(Safety, Training, Resources, and Education to Combat Hunger)
Food Safety Information Sheet No. 10
Wash Your Hands!
Food handlers must be fanatical when it comes to handwashing. Dirty hands, dirty
fingernails and food are a hazardous combination. Bacteria that can cause illness
are often present on hands and can easily be transferred to food. To prevent contamination,
food handlers must wash their hands before beginnin work, and after any of the following
- Using the restroom
- Using a handkerchief or tissue
- Handling raw food -- particularly meat and poultry
- Touching areas of the body, such as ears, mouth, nose, or hair, or scratching anywhere
on the body
- Touching any infected place on the body
- Touching unclean equipment and work surfaces, soiled clothing, or wash rags
- Smoking or using chewing tobacco
- Clearing away and scraping used dishes and utensils; performing kitchen cleaningoperations
- Eating food or drinking beverages
Proper handwashing greatly cuts down on the spread of germs and bacteria. To wash
hands properly, you must:
- Use liquid soap and hot water
- Wash for at least 20-60 seconds
- Be sure to clean between fingers and under nails
- Rinse hands well
- Dry with a single use towel or hot air drier, where permissible
- Turn faucet handle off with paper toweling
Be sure that you don't recontaminate your hands after washing. For example, if you
wash your hands in the bathroom, use a paper towel to open the door. That way you
won't run the risk of picking up bacteria left by the last visitor.
Keep It Covered!
Bacteria can also be transferred to food from dirty clothes or from hair. Bacteria
from soiled clothing can get into food when a worker touches his clothing and then
touches food. Hair and dandruff can fall into food and contaminate it with large
numbers of bacteria. Simple steps like bathing or showering before working with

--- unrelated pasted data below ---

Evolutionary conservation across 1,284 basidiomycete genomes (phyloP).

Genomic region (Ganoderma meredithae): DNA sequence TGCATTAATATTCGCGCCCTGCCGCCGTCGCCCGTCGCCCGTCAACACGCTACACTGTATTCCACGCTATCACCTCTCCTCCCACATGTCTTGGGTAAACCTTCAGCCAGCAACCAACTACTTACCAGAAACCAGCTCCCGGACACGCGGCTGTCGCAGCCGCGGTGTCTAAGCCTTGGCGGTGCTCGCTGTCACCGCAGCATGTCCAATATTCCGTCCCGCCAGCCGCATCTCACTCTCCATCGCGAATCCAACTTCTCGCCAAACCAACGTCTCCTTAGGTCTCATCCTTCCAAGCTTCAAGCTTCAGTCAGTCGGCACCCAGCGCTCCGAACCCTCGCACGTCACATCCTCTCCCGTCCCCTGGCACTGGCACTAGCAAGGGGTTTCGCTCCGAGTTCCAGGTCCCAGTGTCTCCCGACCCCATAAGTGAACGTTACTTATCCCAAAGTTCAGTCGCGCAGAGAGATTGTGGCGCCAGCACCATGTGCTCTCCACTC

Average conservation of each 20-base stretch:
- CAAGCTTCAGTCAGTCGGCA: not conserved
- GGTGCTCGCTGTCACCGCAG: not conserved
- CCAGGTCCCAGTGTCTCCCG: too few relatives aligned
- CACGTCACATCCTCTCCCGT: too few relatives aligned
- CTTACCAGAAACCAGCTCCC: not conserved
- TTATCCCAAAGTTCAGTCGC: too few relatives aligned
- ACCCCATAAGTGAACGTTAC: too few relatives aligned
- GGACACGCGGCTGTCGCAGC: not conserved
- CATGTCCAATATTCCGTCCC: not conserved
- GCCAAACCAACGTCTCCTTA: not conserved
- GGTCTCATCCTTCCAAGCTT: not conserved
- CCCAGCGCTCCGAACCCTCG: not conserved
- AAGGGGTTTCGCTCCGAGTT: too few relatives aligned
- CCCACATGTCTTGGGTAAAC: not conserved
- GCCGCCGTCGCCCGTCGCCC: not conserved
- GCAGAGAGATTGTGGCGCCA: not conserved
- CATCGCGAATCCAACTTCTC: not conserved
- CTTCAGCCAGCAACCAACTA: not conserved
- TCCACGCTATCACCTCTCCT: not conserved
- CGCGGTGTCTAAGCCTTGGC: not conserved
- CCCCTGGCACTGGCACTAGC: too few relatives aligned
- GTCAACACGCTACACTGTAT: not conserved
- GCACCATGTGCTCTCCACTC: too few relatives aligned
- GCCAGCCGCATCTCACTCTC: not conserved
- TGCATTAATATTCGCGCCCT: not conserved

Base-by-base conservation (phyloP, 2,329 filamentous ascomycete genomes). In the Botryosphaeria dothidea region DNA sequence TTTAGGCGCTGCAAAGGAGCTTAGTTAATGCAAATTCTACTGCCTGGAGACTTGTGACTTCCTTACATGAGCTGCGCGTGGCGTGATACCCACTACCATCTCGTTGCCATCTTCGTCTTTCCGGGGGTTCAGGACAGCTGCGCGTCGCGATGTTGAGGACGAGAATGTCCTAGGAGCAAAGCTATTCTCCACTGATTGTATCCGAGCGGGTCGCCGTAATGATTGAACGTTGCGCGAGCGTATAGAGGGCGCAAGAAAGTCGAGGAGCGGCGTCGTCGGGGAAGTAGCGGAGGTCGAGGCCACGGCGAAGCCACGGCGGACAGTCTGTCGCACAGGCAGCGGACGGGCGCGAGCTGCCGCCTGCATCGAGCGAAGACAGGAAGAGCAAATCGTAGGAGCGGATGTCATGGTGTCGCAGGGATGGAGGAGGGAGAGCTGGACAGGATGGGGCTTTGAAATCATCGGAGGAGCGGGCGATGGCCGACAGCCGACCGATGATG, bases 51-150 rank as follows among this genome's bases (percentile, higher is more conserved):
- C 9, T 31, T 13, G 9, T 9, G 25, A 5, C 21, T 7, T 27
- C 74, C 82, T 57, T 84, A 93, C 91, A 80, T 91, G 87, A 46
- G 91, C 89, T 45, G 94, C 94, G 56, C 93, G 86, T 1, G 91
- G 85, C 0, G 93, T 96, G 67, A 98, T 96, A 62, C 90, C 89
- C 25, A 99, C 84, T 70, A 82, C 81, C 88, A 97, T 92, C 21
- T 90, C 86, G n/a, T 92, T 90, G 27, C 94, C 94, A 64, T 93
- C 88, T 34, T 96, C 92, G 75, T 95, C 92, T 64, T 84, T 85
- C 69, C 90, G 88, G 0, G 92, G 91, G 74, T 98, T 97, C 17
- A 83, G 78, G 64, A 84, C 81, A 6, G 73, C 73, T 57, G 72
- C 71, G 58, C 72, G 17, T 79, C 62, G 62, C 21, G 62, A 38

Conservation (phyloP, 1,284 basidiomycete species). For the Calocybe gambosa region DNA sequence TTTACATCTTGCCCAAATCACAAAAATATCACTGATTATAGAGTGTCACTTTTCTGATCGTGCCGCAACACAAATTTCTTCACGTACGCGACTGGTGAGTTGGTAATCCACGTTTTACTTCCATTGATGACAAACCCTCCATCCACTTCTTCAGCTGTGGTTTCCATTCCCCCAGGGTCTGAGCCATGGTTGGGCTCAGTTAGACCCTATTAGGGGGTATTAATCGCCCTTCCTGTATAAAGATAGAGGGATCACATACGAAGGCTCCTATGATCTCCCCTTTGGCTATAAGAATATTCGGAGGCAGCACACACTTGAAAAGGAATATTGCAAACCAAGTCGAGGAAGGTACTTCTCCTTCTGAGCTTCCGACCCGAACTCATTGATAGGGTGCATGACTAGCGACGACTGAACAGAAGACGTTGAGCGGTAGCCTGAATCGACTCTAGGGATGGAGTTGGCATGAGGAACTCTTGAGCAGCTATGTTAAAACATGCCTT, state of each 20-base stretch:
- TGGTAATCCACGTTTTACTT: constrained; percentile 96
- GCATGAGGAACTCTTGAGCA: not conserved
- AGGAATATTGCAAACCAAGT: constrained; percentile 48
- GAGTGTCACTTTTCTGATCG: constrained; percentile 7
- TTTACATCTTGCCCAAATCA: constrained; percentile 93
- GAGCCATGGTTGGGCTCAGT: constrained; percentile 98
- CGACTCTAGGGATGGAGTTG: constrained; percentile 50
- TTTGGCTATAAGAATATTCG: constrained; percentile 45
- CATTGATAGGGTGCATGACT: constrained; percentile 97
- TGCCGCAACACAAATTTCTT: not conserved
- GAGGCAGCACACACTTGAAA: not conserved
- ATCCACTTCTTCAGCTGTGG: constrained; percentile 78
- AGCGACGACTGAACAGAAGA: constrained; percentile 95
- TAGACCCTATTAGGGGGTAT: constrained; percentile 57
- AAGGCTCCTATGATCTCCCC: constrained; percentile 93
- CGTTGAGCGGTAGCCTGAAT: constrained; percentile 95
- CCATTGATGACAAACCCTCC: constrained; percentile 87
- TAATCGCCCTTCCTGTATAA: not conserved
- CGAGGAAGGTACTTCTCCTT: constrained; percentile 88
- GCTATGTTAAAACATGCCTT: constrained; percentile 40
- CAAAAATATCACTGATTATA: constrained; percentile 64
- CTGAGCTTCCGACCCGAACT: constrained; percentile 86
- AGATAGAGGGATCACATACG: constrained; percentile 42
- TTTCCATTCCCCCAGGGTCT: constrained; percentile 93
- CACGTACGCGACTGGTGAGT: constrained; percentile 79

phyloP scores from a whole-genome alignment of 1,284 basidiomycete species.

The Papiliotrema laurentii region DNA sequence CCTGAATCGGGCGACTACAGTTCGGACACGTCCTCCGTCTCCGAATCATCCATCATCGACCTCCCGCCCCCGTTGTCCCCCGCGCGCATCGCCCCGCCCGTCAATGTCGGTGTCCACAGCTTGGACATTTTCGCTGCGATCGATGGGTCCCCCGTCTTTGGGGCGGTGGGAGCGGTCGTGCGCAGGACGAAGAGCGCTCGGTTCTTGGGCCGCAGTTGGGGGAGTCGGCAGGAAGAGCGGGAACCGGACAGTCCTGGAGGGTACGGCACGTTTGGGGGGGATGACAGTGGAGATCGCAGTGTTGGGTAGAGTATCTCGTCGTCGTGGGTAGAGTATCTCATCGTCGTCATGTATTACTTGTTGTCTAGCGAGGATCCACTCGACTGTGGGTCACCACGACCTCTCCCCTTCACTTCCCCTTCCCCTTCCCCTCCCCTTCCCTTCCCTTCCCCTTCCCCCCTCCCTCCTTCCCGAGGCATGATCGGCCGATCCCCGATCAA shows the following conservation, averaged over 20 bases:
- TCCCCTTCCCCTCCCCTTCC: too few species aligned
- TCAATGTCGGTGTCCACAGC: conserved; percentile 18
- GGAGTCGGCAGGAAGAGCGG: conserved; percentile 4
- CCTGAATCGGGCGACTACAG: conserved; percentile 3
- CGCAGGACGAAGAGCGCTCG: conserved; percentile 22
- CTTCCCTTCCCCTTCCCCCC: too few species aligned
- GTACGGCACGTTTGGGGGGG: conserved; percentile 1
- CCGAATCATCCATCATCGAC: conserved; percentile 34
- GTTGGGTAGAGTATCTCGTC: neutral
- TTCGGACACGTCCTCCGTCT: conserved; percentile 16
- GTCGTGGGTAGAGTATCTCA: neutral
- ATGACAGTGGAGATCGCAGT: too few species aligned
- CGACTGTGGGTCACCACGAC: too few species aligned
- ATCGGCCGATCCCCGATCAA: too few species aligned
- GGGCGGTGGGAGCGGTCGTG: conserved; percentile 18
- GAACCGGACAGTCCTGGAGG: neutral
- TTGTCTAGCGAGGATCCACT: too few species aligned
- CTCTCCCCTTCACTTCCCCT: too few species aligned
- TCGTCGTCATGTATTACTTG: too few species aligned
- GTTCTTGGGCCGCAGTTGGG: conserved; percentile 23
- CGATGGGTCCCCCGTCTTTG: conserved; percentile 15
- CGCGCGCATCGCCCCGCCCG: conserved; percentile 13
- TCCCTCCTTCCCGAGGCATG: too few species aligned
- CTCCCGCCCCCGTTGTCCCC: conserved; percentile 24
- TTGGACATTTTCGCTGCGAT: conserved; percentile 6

food can help. Remember to:
Keep It Cold Or Hot!
- Wear clean clothes or a clean apron
- Wear a hair restraint or head covering (some acceptable hair restraints include:
a clean hat or cap, hair net, headbands, or barrettes).
- Workers with a beard should wear a beard restraint.
Microorganisms that cause food poisoning or speed food spoilage grow rapidly in
the "Danger Zone" between 40 degrees and 140 degrees F. Make sure that food remains
at the proper temperature during service to ensure safety and quality. Use a thermometer
to check that the internal temperature of the food being served stays at a safe
- cold foods below 40 degrees F
- hot foods above 140 degrees F (check with your State Health Department for the temperature
- regulations in your area as this can vary from state to state)
The following suggestions will help you keep food at the proper temperature during
Keep It Protected!
- Divide large pans of food into smaller pans. Place one pan on the service table
at a time. Keep the remaining pans in the refrigerator or the oven. Replace as necessary.
(Never add fresh food to a partially empty pan, bacteria in the old food will quickly
contaminate the fresh food. Replace the entire pan.)
- Use a steam table or chaffing dishes with Sterno to keep food hot.
- Keep cold foods on a bed of ice.
Covering the food between clients serves a double purpose, it not only keeps contaminants
from falling into the food, it also keeps the food at the correct temperature by
retaining heat or cold. Choose serving dishes with lids, or cover with aluminum
Clean And Sanitize It!
Bacteria that cause food poisoning are everywhere. Cleanliness is absolutely essential
in preventing foodborne illness. Even though you are busy, you must regularly wash,
rinse and sanitize the work area utensils, and pots and pans to control the spread
of bacteria and microorganisms. Cleaning removes soil and food particles from a
surface. Sanitizing reduces the number of microorganisms. Both steps are essential.
- Wash in hot water (120°F)
- Use a good detergent
- Use a brush or cloth to remove soil
- Rinse in clean water
- Air dry
- Use commercial chemical sanitizing solution or chlorine bleach
- Follow manufacturer's instructions for use of commercial sanitizing solution.
- Use chlorine bleach as follows:
Sanitizing with Chlorine Bleach
Pots, pans, glasses, dishes, and utensils
1/4 cup bleach
4 gallons warm water
(75 - 110 oF)
Soak for 1 minute
Tables, counters, food processing equipment
1 T bleach
1 gallon warm water
(75 - 110 oF
Certain diseases can be readily transmitted through food. Assign workers with any
of the followingn illnesses or symptoms to non-food handling tasks or ask them to
return to work when they are well.
- Salmonella typhi
- Shigella spp.
- Escherichia coli 0157:H7
- Hepatitis A virus infection
- abdominal cramps
- loss of appetite for 3 consecutive days
- boil or infected wound that is open or draining